Possibly we need different, or a combined approach to gaining independence from religion. A social experiment from the 1950’s done by Solomon Asch, illustrates and corroborates other findings of humans needing to fit in to whatever particular group they are in, and in many cases even complete strangers or people they disagree with. Students in the study were instructed to choose the line on card 2 that matched the single line card.
All but one member of each test group were instructed through random phases to choose the wrong answer. 36% of students willingly went along with the groups wrong answer. 35% absolutely held their ground in the correct choice, while the remaining others argued the choice, then cautiously went along with the wrong answer. Sound about right? The findings were within one percentage point of Eric Hoffers’ findings at 35% of what he calls “true believers”. Those that need a group or something bigger than themselves to cling to and feel validated.
What is it about us that drives us to acceptance? Psychology Today has some insight. Joanna Cannon says,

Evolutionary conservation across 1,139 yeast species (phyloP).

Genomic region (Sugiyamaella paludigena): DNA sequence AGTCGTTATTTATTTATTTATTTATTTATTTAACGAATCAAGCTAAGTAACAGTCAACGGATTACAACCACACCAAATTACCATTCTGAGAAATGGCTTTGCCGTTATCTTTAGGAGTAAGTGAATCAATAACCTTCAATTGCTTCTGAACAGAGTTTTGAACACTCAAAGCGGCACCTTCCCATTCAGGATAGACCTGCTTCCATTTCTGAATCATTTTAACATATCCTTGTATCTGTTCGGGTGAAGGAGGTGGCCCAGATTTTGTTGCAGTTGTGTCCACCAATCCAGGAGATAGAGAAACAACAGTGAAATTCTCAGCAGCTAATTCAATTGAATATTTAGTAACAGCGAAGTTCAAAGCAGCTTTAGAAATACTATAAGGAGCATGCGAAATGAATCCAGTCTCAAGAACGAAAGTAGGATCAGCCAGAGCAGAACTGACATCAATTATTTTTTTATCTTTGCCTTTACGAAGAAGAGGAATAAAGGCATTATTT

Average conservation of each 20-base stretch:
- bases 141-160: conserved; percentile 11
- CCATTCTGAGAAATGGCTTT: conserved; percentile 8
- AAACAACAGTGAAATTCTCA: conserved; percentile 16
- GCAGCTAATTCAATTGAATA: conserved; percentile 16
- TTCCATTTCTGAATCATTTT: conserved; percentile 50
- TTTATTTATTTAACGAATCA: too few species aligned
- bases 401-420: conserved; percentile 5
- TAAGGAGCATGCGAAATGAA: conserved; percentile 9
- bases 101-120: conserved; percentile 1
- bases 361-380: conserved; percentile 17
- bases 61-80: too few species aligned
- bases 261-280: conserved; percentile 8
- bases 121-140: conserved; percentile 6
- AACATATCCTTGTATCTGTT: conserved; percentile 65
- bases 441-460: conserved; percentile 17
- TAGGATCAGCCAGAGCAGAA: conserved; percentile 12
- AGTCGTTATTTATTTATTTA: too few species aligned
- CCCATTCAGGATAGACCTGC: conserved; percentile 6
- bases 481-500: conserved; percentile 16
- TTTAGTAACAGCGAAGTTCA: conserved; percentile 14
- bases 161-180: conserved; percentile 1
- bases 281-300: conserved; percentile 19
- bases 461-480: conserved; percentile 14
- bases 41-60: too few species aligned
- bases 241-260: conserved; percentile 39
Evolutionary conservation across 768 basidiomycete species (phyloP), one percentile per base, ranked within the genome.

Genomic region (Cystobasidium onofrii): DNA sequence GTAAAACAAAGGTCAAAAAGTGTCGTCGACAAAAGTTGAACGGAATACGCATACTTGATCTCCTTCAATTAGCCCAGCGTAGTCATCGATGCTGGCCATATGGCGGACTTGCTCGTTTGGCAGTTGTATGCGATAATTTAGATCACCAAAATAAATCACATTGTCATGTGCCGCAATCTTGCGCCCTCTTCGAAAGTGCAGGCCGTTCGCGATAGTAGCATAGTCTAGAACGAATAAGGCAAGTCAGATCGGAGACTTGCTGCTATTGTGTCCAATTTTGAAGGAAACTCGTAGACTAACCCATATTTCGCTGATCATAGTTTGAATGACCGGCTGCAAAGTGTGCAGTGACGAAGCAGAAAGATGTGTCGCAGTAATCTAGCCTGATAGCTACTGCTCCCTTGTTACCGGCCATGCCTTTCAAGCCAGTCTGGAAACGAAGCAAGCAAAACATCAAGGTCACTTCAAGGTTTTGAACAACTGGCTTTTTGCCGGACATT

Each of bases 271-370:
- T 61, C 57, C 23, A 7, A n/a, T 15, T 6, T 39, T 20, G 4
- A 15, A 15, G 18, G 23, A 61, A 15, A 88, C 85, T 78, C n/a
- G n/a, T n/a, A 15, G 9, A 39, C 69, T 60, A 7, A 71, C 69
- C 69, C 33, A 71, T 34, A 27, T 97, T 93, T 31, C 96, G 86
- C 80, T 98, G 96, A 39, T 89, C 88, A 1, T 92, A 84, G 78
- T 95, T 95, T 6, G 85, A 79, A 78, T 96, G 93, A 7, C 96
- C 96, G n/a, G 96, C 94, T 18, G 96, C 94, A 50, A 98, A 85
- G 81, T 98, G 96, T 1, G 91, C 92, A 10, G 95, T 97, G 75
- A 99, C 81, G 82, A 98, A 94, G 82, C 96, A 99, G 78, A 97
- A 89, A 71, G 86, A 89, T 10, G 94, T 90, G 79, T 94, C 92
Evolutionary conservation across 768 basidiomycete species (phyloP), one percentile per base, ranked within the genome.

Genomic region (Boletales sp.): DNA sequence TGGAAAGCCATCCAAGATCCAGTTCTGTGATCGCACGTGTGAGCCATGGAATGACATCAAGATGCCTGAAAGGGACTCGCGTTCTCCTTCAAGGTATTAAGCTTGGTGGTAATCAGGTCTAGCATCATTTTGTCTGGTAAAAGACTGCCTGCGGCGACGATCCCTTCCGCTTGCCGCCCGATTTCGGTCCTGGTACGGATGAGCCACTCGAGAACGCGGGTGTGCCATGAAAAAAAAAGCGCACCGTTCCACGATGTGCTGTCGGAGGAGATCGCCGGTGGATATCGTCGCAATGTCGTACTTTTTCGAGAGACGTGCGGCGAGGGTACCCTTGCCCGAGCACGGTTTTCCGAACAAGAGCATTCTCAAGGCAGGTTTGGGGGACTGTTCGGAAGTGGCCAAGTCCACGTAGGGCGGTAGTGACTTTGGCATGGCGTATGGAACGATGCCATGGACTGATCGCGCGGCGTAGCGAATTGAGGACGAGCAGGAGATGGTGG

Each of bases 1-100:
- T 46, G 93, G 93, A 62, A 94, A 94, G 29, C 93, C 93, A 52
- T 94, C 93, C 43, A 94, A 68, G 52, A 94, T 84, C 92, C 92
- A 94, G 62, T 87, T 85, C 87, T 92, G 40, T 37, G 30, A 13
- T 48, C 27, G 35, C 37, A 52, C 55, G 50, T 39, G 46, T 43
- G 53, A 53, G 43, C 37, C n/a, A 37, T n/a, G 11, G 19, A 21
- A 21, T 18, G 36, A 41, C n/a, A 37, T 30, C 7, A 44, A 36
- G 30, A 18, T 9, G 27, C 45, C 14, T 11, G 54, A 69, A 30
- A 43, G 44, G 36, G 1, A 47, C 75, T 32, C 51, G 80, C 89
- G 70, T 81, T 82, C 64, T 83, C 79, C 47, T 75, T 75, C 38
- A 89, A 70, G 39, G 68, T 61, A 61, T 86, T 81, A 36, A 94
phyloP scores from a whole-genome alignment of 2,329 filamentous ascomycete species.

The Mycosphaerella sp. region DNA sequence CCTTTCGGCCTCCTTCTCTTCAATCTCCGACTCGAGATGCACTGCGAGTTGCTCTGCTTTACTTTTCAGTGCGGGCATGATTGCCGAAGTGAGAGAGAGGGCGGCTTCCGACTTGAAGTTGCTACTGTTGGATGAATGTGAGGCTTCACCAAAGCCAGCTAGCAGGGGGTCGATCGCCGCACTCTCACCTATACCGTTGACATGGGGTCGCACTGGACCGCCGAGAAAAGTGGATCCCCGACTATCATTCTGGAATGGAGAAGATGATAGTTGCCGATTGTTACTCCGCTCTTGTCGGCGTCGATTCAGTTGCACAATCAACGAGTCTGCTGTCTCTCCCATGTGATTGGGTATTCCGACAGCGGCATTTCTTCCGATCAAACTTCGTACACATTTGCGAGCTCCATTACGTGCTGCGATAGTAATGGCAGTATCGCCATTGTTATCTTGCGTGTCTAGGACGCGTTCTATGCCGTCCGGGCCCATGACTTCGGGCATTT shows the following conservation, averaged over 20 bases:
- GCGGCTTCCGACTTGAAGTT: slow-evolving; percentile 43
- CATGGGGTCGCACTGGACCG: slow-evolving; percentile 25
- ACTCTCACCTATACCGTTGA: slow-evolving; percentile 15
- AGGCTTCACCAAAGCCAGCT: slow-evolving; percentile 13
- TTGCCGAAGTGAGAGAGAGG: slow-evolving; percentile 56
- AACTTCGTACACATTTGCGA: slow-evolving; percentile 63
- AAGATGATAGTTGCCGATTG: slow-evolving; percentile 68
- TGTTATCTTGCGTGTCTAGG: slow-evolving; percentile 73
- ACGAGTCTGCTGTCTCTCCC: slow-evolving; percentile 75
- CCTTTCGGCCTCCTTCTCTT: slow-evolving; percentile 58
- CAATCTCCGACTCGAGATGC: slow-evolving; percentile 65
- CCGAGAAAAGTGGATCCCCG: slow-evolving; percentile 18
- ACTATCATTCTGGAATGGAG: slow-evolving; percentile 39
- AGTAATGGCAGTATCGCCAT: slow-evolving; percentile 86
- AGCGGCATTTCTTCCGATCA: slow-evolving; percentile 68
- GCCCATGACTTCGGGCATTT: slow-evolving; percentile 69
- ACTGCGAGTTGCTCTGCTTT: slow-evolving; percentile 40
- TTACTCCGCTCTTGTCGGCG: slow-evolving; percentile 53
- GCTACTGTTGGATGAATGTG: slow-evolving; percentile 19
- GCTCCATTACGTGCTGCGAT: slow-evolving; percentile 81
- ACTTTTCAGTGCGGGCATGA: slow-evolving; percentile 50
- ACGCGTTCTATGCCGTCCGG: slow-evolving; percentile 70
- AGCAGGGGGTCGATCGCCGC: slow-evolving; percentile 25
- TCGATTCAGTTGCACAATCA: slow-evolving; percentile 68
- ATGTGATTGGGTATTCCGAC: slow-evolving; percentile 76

“Perhaps it would be empowering to embrace our differences, rather than fear them. Instead of living our lives in monochrome, it might be more fulfilling to search for the color, and the variance, in those around us, and we can then allow ourselves to be accepted for who we really are”. Joanna Cannon is a psychiatrist from Leicester Medical School, England
The divisive nature of piety automatically puts one at odds with the rest of the world. Finding yourself can lead you to intellectual freedom, independent thought, and self acceptance can instill confidence to break the faith trap and call out the BS without staying in it due to peer pressure to fit in. Meanwhile, we’ll just keep at it.
Photo “wild turkey” TheCommonAtheist 2018